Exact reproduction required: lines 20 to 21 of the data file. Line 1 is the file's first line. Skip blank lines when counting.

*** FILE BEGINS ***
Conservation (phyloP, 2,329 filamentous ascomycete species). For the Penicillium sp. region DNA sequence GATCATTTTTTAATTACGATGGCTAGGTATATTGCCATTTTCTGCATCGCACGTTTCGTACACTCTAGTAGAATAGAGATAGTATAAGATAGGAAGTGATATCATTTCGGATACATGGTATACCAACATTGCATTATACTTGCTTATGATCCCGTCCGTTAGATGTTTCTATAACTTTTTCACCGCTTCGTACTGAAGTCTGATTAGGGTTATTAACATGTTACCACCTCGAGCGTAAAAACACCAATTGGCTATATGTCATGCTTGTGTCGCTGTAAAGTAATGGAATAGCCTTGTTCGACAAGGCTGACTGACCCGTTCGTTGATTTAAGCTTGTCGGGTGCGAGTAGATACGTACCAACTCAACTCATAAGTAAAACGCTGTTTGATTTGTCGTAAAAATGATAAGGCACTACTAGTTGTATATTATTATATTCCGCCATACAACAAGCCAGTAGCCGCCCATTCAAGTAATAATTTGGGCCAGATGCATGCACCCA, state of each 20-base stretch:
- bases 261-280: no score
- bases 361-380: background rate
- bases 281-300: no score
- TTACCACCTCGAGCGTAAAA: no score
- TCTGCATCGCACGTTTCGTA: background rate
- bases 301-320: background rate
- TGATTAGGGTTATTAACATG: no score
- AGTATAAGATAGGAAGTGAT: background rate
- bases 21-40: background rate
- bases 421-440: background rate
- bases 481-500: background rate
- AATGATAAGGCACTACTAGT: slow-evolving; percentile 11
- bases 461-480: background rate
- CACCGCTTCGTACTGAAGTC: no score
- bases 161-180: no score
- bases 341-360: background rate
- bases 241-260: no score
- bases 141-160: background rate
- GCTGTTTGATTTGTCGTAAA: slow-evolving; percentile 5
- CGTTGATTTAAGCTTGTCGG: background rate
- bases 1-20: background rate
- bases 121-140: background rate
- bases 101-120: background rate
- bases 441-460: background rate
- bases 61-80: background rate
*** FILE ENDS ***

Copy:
- GCTGTTTGATTTGTCGTAAA: slow-evolving; percentile 5
- CGTTGATTTAAGCTTGTCGG: background rate